It is difficult to be sure what exactly is happening with GP commissioning across England.
Progress seems to vary across issues such as the size of patient population within GP commissioning consortia, whether control over commissioning budgets has been delegated to GPs and how being classed as a 'pathfinder' is interpreted.
Some GP consortia are hungry for responsibility; some PCTs are risk averse and reluctant to delegate budgets and powers. Some consortia have clinical leaders and management in place; others have yet to make substantive appointments.
And there is a range of practice engagement - from universal sign-up of enthusiastic practices in some localities to a mix of apathy and hostility elsewhere.
Consortia are in shadow form until April 2013 when, if authorised as a statutory body, they will have legal responsibility for their commissioning budgets. Until then PCT boards are able to delegate this responsibility to them.
With financial control being the main emphasis in the DoH operating framework for 2011/12, the new PCT clusters will be relying on their shadow consortia to make financial savings through the agreed local Quality, Innovation, Productivity and Prevention (QIPP) programme. Consortia will also be expected to come up with other approaches for redesigning local services.
So what is happening?
Take the example of Stoke-on-Trent where I practise:
- The city is ranked as the eighth worst nationally for health deprivation.
- Seventy per cent of the population live in areas classified as the 20th most health-deprived in England.
- Practice-based commissioning (PBC) was becoming well established in 2010/11.
- Each of three NHS Stoke localities were giving strong clinical leadership to different commissioning areas - to planned care and children's and maternity services or to emergency and urgent care or to mental health services.
- The PBC localities had shadow budgets with a lot of peer pressure on reducing practices' use of secondary care and incentives to contain prescribing budgets.
- Shadow consortium now covers 280,000 patients - the same population as the PCT. There are three localities, with the same practices per locality as in PBC days.
The neighbouring North Staffordshire consortium has a patient population of around 220,000.
Initially we discussed with the LMC the possibility of combining to become a 500,000 patients consortium.
This seemed worth exploring as locally there is one acute hospital trust - currently being rebuilt with 300 less inpatient beds - and one mental health trust. Both consortia commission most secondary and mental healthcare and mental health services from these two trusts.
But we decided to re-assess whether such a merger would be advantageous in 2013. While Stoke-on-Trent has a disproportionately bigger commissioning budget because of its higher levels of deprivation, it needs more time to plan how to combining the two consortia without disadvantaging the city's population.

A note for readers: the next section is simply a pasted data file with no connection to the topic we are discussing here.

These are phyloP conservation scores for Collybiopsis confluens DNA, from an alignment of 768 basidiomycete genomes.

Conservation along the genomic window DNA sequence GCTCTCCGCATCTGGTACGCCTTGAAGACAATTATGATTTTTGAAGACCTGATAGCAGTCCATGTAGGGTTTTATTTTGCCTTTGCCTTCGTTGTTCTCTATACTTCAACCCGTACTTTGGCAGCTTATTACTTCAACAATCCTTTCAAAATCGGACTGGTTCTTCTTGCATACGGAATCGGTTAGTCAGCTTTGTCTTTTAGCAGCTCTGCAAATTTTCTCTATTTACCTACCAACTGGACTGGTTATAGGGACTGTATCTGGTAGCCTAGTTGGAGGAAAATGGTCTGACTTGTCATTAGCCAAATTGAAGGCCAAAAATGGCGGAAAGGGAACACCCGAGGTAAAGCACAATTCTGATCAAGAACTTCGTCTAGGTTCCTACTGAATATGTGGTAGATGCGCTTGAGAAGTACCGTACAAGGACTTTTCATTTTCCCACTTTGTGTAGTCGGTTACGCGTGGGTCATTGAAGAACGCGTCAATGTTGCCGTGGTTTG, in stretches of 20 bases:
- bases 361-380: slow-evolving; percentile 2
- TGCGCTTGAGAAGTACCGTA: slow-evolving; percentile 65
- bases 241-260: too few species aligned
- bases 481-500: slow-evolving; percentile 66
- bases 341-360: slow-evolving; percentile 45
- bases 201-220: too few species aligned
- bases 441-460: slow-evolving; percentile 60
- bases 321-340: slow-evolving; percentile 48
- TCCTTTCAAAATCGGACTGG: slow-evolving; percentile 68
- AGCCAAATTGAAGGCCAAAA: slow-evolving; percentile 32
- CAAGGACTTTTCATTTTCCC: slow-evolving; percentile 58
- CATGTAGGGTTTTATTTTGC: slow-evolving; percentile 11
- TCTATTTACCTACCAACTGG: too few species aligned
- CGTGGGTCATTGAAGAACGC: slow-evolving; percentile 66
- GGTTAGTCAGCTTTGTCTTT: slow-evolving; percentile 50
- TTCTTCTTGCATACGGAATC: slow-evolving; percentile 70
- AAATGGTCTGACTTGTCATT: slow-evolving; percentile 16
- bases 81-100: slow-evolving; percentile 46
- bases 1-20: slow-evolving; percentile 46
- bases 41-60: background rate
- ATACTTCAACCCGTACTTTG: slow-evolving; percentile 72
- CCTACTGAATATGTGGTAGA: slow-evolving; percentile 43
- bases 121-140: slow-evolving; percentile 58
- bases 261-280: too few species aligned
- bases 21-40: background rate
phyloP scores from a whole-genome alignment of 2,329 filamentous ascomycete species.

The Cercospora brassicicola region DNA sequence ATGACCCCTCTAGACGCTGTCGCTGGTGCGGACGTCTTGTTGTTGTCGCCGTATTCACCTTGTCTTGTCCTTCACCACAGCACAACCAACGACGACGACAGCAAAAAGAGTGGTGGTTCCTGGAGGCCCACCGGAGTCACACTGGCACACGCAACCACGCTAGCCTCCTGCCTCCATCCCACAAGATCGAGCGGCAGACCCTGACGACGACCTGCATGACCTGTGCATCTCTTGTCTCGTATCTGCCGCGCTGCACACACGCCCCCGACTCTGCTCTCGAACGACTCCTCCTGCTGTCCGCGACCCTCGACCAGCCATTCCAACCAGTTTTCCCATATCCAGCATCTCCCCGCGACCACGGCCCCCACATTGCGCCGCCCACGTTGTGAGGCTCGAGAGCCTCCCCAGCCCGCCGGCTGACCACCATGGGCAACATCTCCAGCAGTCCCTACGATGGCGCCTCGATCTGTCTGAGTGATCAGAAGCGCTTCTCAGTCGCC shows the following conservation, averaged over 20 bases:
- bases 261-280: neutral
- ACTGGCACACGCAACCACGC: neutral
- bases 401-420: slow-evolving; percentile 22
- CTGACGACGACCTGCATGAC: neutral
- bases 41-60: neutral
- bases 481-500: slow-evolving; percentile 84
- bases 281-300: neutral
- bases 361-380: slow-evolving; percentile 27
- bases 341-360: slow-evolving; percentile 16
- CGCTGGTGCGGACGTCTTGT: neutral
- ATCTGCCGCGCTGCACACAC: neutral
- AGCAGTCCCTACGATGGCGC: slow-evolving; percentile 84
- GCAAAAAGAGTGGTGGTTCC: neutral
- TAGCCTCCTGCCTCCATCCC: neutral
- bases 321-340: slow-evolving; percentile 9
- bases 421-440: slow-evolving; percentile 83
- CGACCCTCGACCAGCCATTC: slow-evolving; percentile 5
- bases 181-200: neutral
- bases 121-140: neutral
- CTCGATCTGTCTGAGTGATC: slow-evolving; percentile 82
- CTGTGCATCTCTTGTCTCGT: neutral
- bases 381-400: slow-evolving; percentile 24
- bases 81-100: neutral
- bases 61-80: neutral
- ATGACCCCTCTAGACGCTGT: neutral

While awaiting the SHA's response to our application for pathfinder status we set up our consortium and associated locality infrastructure with 65 per cent of the management costs previously allocated to PCT commissioning.
PBC clinical leads agreed with the PCT how the consortium would be established.
The GP chair and six GP leads were appointed in January 2011 after an application process open to any GP working for at least one day a week in a Stoke-on-Trent general practice in the previous year. GP partners, salaried doctors and regular locums could apply.
The appointment process was agreed with the LMC. The competence of any GP applicants for the position of consortium chair was matched against the job description/person specification by a GP/manager panel that included an LMC representative.
In the event there was only one applicant who was interviewed and we did not need to proceed to the planned local election process. There were competitive interviews for the six GP leads.
Our new consortium worked with the outgoing senior management team of the PCT to set up the management infrastructure before the PCT directors migrated to the new Staffordshire cluster of three PCTs last month.
The Stoke-on-Trent consortium is a subcommittee of the PCT board, with membership comprising the six GP leads, a general manager, two lay members, a PCT non-executive director, the director of public health and the GP chair.
We have a commissioning budget of around £364 million (with £45 million blocked back) for 2011/12, around 80 per cent of the overall PCT budget with expectations of making between £10 million to £15 million QIPP savings.
The consortium is responsible for some specific local enhanced service (LES) initiatives, for instance, Stoke's recently established quality improvement framework with around £1.5 million incentive and development funds being realigned to support effective GP commissioning.
The LES that underpins the inter-practice agreement with the consortium (£1.15 per patient) rewards practice engagement in the consortium's priorities, and locality development funds (£2 per patient) will aid service redesign.
The QOF's new emphasis on effective referral to secondary care should aid practice engagement in minimising avoidable outpatient referrals and hospital admissions.
So that is our structure, and we now need to further develop our processes to achieve the pledged outcomes in services redesign and service improvement within our set budgets.
- Professor Chambers is a GP in Stoke-on-Trent and honorary professor at University of Staffordshire